Cron is a time-based job scheduler, it is configured it to run commands at given times or intervals. Each User has a cron table which defines what to execute and at what interval.
Configuration files and directories
– Cron is controlled by a set of files called crontabs.
– There is the master file in /etc/crontab, along with crontab files for the users in
– The /etc/crontab file automatically executes items in several subdirectories at regular periods. The scripts places in various directories –
|/etc/cron.hourly||First minute of every hour|
|/etc/cron.daily||Between 3:05 AM to 10.55 PM each day|
|/etc/cron.weekly||Between 3:25 AM and 11:10 PM after 7 days since last execution|
|/etc/cron.monthly||Between 3:45 AM and 11:30 PM after a month since last execution|
– All the sysadmin needs to do is to place a shell script or a link to an executable in one of the directories and it will automatically be run at the appropriate time.
Setting up a user-level crontab is somewhat different. The files in /var/spool/cron are not edited directly. Instead, a program called crontab is used to manipulate them. The syntax of the crontab command is :
Usage: crontab [options] file crontab [options] crontab -n [hostname] Options: -u
define user -e edit user's crontab -l list user's crontab -r delete user's crontab -i prompt before deleting -n set host in cluster to run users' crontabs -c get host in cluster to run users' crontabs -s selinux context -x enable debugging
How to edit a crontab
The best way to edit a crontab is using the command crontab -e. Another way of doing it is :
1. su to the user whose cron you want to change 2. crontab -l > file [ copy the crontab to a file ]. 3. vi file [ make changes to the file as per your need ] 4. crontab file [ this makes the "file" as new crontab ]
There is no need to restart the cron daemon after this.
Interpreting the time and date fields
Each cron command has 5 time and date fields, followed by a user name [optional], and if this is the system crontab file, it will be followed by a command. Commands are executed when the time specified by the time/date fields matches the current time.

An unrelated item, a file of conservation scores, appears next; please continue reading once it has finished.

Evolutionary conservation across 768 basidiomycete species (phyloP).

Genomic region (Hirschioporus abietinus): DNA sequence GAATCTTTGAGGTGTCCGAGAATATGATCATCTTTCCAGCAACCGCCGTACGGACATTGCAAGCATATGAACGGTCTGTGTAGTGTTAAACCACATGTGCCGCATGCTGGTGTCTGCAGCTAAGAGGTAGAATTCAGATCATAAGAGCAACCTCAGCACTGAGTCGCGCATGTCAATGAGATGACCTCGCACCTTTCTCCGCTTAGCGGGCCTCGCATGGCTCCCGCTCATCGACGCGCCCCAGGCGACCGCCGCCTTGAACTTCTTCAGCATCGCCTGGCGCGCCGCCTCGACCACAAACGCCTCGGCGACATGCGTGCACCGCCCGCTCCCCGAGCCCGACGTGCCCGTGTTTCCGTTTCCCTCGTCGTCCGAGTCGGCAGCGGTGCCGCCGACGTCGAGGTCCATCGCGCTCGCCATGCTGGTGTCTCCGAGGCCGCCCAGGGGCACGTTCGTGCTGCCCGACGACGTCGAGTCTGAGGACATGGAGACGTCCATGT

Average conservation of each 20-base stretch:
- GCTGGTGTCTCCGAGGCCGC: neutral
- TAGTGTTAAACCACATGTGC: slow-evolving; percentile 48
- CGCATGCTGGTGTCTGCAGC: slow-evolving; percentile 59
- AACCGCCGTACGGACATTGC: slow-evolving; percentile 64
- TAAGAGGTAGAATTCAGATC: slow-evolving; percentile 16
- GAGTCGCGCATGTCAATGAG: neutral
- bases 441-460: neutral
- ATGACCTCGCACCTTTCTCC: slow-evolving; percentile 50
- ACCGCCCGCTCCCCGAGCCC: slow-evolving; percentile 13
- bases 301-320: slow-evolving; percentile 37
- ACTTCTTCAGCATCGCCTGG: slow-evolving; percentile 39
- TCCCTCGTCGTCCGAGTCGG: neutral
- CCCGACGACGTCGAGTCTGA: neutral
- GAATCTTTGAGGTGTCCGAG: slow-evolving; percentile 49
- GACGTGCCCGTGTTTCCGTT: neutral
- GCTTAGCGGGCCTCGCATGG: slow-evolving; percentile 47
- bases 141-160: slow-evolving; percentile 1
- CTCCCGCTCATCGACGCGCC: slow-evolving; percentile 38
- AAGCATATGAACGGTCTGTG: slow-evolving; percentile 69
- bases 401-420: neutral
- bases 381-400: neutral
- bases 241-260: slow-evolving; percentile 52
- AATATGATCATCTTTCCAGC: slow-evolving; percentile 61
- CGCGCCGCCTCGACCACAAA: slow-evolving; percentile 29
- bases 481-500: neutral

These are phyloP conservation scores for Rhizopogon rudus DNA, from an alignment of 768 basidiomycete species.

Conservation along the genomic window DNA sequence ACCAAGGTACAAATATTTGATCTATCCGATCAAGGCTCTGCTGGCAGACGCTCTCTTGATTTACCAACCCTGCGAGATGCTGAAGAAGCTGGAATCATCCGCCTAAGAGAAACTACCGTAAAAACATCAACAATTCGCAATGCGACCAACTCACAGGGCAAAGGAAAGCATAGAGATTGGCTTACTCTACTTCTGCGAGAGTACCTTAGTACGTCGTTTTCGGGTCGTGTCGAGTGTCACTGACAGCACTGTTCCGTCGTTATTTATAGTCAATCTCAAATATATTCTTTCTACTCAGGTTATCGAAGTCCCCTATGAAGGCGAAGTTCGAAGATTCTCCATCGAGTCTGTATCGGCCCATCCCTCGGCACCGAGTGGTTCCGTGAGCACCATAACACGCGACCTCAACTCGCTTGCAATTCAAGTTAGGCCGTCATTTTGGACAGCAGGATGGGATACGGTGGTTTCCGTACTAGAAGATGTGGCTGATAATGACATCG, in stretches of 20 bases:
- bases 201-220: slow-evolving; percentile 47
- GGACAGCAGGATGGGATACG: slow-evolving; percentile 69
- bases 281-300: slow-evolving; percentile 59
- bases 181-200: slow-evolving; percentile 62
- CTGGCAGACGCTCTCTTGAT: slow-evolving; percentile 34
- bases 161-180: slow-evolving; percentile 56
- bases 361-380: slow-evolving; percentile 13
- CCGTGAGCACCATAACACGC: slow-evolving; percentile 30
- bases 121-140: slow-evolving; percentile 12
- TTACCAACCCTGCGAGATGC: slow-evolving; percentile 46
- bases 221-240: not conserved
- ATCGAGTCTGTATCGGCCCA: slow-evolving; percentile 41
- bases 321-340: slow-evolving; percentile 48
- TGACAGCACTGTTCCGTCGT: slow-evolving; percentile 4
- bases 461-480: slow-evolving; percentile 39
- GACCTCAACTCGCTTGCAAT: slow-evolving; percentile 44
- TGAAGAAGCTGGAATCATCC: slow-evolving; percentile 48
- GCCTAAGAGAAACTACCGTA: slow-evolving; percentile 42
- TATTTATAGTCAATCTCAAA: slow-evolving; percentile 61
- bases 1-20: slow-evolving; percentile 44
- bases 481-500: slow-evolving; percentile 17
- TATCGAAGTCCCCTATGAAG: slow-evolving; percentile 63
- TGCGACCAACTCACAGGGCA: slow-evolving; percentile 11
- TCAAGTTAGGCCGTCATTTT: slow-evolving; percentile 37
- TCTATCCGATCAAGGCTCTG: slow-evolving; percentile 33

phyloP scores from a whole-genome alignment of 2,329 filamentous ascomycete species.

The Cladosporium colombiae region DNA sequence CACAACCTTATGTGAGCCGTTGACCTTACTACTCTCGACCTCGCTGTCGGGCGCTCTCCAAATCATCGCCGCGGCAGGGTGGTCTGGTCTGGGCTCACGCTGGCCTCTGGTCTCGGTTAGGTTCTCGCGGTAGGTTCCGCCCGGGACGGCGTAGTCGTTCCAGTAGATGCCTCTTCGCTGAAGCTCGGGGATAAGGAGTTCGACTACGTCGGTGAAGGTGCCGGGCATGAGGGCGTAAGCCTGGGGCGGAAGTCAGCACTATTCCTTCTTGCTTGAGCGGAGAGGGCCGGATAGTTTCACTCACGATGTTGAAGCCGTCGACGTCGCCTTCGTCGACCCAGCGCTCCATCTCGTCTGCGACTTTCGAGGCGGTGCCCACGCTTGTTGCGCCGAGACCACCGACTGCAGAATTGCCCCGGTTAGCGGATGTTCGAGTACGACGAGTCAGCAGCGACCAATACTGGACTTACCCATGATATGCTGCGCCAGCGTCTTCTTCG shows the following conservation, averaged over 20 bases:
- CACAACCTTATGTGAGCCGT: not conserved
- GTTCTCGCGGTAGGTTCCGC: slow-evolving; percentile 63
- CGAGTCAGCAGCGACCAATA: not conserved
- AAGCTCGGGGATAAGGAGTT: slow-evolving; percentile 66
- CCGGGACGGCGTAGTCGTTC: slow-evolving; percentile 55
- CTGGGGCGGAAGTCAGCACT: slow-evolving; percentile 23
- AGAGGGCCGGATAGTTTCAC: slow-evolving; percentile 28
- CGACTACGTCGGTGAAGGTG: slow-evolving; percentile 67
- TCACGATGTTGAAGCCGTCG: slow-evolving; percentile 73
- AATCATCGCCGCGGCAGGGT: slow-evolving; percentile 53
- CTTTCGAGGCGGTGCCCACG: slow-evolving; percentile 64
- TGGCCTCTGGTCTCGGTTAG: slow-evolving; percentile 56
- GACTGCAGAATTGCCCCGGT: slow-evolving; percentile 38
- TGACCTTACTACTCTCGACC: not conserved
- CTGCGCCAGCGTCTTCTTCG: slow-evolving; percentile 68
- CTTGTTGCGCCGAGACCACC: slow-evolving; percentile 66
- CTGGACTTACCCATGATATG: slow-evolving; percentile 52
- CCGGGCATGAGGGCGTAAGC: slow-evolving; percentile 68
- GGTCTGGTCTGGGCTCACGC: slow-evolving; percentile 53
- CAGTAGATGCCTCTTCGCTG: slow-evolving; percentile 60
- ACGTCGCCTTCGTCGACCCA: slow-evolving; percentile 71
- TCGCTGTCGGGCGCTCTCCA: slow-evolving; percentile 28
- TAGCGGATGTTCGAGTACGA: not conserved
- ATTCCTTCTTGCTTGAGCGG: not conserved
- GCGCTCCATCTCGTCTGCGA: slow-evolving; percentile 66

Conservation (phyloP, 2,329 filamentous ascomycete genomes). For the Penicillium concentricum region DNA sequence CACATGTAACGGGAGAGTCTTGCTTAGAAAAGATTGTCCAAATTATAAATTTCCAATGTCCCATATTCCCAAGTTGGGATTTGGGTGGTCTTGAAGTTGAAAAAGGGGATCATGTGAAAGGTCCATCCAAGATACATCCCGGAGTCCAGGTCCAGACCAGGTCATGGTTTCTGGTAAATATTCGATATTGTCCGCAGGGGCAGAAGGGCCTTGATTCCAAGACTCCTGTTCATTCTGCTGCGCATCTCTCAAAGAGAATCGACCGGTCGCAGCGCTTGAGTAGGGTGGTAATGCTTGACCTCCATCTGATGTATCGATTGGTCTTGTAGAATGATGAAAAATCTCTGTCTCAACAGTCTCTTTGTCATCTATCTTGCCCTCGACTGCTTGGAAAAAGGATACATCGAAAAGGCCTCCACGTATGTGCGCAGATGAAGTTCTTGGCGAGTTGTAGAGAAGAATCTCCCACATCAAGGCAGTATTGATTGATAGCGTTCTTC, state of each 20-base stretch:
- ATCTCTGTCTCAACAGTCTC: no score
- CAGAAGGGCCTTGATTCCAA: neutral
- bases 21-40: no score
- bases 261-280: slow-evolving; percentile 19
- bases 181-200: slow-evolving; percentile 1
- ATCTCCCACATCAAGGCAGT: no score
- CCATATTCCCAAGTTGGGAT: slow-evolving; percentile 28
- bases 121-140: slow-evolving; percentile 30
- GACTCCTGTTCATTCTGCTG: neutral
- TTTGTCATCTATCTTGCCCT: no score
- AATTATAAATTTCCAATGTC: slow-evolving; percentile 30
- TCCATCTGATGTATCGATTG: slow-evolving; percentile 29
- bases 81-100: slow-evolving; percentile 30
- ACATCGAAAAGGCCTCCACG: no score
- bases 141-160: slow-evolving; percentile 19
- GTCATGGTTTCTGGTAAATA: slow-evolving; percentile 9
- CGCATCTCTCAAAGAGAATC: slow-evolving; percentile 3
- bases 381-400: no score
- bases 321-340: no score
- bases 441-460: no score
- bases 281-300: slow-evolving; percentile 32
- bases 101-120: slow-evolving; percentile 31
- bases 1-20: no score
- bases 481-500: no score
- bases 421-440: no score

field allowed values ----- -------------- minute 0-59 hour 0-23 day of month 0-31 month 0-12 (or names, see below) day of week 0-7 (0 or 7 is Sun, or use names)
A field may be an asterisk (*), which always stands for first to last. So when used in the month field, it means every month from 0 (Jan) to 12 (Dec).
Example Cron job:
# Example of job definition: .---------------- minute (0 - 59) | .------------- hour (0 - 23) | | .---------- day of month (1 - 31) | | | .------- month (1 - 12) OR jan,feb,mar,apr ... | | | | .---- day of week (0 - 6) (Sunday=0 or 7) OR sun,mon,tue,wed,thu,fri,sat | | | | | 0 1 * * * [user-name] [command to be executed]
Examples of setting cron jobs
Below are few examples of crontab usages to understand how to schedule a task :
Example : runing a job five minutes after midnight, every day :
5 0 * * * /home/oracle/scan_asm_devices.sh
Example : running a job at 5:30pm on the 1st of every month :
30 17 1 * * mail -s "It's 5:30pm"
Example : Running a job at 4:05 every Monday.
5 4 * * mon echo "run at 5 after 4 every monday"
User access control
– To allow users to access the crontabs, /etc/cron.allow and /etc/cron.deny files can be used to allow or deny access respectively. Simple put one username in either of the 2 files to allow or deny the access to the crontab.
– If the /etc/cron.allow file exists then the /etc/cron.deny file will not be used.
– In the default installation only an empty file /etc/cron.deny will exist.
– If neither of the files exists then only root user will be given access to schedule a job through cron.